Pro-choice, pro-life supporters weigh in on new Arizona law that bans abortion based on genetic abnormalities

Officials with the Governor's Office announced on April 27 that Governor Doug Ducey has signed a bill on Tuesday that bans abortion in Arizona because of genetic abnormalities.

On his verified Twitter page, Gov. Ducey wrote that "every life holds immeasurable value - regardless of genetic makeup."

Bill supporters, opponents weigh in

People on both sides of the abortion debate weighed in, as news that Gov. Ducey signed the bill spread.

"With Senate Bill 1457, re-born children with treatable genetic conditions like Down Syndrome, Cystic Fibrosis will no longer be subject to abortion and discriminated against in the womb, simply because of their genetic condition," said Cathi Herrod with the Center For Arizona Policy.

Dr. Lisa Kiser, a women's health nurse practitioner, also weighed in on the bill.

"One of most sobering to me is that the bill, which is now law, is requiring that an abortion certificate be signed, but it is listing conditions that is permissible to offer an abortion that go beyond the medical standard of care," said Dr. Kiser. "What I mean by that is that there are conditions that we would absolitely be treating the mother and child to save both of their lives."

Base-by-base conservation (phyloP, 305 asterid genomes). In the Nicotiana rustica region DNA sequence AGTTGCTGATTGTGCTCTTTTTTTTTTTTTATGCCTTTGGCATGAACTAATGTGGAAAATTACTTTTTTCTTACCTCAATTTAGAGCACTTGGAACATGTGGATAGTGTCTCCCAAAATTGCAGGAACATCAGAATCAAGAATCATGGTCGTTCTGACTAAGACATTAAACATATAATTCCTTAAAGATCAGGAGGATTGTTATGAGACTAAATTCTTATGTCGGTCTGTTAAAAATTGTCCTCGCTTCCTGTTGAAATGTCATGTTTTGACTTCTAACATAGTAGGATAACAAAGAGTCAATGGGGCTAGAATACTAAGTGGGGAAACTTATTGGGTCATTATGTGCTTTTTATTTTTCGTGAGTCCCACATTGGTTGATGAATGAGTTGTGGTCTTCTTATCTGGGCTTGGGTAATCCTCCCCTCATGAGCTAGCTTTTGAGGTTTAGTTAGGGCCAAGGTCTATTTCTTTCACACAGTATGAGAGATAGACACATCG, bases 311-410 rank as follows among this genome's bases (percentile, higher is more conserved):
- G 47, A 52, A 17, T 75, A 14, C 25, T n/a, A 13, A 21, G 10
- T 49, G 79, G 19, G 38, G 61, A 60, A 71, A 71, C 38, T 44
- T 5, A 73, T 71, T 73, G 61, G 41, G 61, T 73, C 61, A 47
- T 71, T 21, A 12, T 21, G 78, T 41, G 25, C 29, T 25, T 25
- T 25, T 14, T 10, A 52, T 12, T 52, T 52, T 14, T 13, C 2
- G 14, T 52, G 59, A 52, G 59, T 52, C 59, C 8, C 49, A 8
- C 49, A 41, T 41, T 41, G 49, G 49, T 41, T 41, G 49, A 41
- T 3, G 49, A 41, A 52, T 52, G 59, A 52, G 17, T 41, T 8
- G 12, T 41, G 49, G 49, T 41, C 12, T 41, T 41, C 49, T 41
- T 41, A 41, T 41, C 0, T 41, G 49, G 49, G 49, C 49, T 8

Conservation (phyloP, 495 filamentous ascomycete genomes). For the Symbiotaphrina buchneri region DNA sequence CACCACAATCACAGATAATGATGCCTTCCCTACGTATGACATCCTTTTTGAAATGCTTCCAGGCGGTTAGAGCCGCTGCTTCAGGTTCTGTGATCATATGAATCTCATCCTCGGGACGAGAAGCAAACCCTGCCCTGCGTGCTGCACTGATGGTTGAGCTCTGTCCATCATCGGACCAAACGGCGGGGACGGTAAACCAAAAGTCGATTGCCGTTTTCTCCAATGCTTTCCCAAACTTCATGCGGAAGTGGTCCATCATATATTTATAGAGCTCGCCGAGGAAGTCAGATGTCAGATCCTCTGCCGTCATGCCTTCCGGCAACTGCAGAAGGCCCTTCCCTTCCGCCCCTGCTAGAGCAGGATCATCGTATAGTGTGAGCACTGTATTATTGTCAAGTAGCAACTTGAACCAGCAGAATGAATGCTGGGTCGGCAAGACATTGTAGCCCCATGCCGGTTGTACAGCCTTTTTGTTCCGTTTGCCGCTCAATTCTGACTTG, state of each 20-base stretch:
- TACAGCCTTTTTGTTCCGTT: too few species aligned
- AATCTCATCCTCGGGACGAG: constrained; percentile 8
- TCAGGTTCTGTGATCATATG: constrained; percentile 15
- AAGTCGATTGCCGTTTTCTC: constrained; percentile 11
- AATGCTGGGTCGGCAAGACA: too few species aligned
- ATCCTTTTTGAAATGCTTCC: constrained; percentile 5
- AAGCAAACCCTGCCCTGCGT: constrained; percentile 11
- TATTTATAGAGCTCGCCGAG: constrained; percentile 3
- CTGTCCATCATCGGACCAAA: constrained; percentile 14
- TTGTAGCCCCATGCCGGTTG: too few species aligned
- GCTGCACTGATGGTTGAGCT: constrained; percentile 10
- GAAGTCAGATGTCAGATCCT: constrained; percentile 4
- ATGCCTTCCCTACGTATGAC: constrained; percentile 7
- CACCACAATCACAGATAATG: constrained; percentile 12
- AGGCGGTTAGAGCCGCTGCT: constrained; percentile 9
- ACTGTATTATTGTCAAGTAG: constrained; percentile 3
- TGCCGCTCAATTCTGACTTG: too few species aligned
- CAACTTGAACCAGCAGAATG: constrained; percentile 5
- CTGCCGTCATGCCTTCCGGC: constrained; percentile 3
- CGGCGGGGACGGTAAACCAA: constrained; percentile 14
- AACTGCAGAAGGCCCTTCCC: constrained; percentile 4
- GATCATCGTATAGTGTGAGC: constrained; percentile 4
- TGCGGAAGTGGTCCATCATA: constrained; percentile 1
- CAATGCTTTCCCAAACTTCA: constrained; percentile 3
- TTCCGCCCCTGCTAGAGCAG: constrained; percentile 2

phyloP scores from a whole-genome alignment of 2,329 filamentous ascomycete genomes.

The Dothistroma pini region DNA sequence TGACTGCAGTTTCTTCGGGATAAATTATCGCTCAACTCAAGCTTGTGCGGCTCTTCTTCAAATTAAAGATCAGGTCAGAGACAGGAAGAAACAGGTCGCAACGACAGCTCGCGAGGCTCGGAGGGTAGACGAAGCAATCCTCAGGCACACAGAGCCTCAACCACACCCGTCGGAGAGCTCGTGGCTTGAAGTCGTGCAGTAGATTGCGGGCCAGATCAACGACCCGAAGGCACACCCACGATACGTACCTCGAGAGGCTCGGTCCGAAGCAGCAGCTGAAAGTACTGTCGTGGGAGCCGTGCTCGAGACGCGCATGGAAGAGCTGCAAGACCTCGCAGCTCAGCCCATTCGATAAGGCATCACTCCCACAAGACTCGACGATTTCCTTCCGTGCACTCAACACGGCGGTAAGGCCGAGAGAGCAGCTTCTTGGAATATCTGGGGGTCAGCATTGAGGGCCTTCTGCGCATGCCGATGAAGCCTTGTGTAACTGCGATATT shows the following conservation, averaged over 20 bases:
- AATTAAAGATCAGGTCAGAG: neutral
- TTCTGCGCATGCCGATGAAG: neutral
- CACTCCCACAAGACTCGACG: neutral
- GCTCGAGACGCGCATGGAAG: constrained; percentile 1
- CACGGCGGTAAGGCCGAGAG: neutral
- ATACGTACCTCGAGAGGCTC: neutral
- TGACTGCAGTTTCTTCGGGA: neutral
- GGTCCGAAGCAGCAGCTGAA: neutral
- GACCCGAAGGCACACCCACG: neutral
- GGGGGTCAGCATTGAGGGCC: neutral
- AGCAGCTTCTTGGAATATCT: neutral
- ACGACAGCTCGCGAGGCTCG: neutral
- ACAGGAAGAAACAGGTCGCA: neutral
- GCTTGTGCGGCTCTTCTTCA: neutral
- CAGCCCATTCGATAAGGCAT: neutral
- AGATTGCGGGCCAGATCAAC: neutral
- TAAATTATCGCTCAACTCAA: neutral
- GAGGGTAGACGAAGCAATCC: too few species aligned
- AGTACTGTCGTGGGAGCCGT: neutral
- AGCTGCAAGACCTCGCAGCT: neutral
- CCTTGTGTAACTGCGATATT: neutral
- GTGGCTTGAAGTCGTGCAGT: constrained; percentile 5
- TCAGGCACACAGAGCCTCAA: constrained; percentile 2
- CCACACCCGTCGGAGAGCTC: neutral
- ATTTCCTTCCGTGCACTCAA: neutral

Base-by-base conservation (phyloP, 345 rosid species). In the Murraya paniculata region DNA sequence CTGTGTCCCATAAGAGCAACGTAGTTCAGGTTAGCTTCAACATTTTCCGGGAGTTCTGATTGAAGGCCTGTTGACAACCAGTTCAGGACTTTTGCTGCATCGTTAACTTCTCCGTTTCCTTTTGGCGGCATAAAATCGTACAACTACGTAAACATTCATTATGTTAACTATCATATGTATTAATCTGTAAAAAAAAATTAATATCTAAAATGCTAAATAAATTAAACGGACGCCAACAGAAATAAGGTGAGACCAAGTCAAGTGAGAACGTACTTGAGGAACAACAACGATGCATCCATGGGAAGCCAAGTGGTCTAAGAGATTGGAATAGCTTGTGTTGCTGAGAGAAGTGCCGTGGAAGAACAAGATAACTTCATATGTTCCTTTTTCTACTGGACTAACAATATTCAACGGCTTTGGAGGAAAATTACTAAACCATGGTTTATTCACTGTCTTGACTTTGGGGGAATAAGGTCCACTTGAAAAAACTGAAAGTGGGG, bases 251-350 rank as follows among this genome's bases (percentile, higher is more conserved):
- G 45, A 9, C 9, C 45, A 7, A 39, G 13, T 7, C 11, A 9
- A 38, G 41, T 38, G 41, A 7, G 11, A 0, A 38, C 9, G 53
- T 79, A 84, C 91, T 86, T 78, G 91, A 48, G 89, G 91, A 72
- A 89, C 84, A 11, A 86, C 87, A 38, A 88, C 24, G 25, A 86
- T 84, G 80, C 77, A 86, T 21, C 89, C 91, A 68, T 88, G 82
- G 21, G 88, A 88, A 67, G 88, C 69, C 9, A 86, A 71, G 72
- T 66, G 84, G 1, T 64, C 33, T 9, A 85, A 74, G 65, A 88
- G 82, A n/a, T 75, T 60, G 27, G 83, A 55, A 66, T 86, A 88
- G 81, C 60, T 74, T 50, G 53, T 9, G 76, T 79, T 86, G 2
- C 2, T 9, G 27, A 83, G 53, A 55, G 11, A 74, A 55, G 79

As the bil was making its way through the legislature, Republican State Sen. Nancy Barto of Phoenix said her proposed bill protects the most vulnerable and restores dignity to aborted fetuses by requiring that they be buried or cremated.

"There are incredible numbers of people that appreciate those children that have come into the world with a genetic abnormality like Down (syndrome) or other serious issues that are genetic," said Sen. Barto. "And once they were born, they’ve meant so much to their families, to the world. They’ve gone on to live productive, wonderful lives. That’s what we’re protecting here."

Democrats said the Legislature should be focused on providing support for families with disabled children, not interfering with a woman’s choice about whether to end a pregnancy.

"I’m extremely opposed to any one of us legislators imposing our faith on everybody else and on my family," said Sen. Sally Ann Gonzales, a Democrat from Tucson. "We should not be doing this."

Bill also bans some from making abortion referrels

SB1457 will also make it a felony for a doctor to perform an abortion for that reason, and allow a father or maternal grandparents to sue on behalf of the fetus.

In addition, the new law will prohibit school, college, and university employees from providing abortion referrals and require that fetal remains be buried or cremated. Pharmacies would be prohibited from providing abortion-inducing medications through the mail.

The Associated Press contributed to this report.

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